CRISPR: A promising path to treating blindness

CRISPR treats blindness

Research in CRISPR/Cas9 technology finally came to fruition when Casgevy was approved by U.S. and European regulators to treat two blood disorders – sickle cell disease and beta-thalassemia. Rigorous research in the CRISPR field, which has been going on for more than a decade now, might just pay off, as scientists believe that it could treat a range of genetic diseases including blindness.

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    CRISPR trial sees success in patients with a rare form of blindness

    Researchers at Oregon Health & Science University conducted a clinical trial for patients with a rare form of blindness called inherited retinal degeneration (IRD). Visual impairment in IRD occurs when the structure and function of the retina – a layer that converts light into electrical signals – is altered often due to genetic mutations.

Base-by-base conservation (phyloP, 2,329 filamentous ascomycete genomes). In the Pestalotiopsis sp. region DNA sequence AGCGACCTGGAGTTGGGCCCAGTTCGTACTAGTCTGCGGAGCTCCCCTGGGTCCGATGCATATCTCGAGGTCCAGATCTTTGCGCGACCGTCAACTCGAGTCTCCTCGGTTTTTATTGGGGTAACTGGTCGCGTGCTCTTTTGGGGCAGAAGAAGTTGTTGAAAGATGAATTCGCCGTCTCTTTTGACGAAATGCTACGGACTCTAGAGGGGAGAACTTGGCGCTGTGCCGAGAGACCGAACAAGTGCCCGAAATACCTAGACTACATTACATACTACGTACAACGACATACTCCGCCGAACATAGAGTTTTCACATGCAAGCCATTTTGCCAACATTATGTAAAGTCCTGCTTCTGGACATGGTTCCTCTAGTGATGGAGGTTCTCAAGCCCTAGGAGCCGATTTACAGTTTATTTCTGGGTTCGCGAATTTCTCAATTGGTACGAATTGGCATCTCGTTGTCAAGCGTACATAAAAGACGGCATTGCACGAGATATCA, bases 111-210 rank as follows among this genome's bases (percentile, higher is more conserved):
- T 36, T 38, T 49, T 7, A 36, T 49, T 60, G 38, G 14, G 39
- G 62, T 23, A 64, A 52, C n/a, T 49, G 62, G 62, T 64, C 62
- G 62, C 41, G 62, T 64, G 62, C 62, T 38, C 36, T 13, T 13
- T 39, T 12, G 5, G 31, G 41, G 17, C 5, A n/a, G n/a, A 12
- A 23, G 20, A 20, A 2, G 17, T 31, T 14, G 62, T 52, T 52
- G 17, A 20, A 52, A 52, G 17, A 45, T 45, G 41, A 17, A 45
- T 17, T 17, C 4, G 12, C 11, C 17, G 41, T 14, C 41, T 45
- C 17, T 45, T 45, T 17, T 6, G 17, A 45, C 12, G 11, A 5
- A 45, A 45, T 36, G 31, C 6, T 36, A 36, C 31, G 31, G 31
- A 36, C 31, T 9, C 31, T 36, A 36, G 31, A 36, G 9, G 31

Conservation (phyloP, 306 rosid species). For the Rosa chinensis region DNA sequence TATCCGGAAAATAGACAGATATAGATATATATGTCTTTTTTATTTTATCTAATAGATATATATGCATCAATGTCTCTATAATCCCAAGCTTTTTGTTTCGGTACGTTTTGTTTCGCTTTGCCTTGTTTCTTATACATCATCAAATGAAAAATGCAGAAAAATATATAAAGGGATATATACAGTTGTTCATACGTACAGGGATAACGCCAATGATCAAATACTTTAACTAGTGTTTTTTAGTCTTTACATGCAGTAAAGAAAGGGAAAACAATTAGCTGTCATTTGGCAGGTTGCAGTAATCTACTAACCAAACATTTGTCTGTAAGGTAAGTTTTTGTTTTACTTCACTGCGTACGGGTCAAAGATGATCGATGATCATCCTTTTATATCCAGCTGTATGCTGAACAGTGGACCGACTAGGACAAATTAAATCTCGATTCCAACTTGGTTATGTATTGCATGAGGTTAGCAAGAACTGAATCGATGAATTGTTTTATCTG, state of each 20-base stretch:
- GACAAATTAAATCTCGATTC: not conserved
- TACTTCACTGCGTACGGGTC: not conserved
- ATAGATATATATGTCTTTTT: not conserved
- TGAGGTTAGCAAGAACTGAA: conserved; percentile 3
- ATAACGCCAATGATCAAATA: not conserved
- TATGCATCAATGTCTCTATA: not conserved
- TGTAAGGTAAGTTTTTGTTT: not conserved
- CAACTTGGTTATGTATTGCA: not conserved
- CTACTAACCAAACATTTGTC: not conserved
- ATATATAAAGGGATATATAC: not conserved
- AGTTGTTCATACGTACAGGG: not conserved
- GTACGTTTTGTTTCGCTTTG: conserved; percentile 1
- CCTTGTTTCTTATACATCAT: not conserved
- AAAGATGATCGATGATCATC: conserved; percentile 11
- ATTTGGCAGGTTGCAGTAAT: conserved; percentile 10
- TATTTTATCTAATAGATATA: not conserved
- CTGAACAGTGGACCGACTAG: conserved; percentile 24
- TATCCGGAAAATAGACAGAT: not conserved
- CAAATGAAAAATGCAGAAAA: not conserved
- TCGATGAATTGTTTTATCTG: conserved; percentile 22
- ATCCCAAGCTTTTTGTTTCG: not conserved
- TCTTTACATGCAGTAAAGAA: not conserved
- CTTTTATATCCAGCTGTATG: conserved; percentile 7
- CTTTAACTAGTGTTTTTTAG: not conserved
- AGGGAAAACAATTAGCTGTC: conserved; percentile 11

The gene editing candidate, EDIT-101, developed by Massachusetts-based Editas Medicine, has been designed to correct the mutation in the CEP290 gene, which codes for a protein that is linked to sight. This mutation causes Leber congenital amaurosis, a rare genetic eye disorder that causes blindness at birth, for which there is no cure.

    79% of the 14 patients – 12 adults and two children – showed improvement with treatment. This ‘improvement’ was based on four factors including visual acuity, which is the ability of the eye to distinguish shapes of objects at various distances. Others were how well participants saw colored points of light, how well they navigated a research maze with obstacles and regions with varying amounts of light, and finally, how the treatment affected their quality of life. 

    In 79% of these patients, at least one of these boxes was checked, and in around 43%, at least two. 43% of the patients also reported that their quality of life had gotten better, and 29% were able to identify objects and alphabets on a chart. The trial saw mild side effects, all of which were resolved.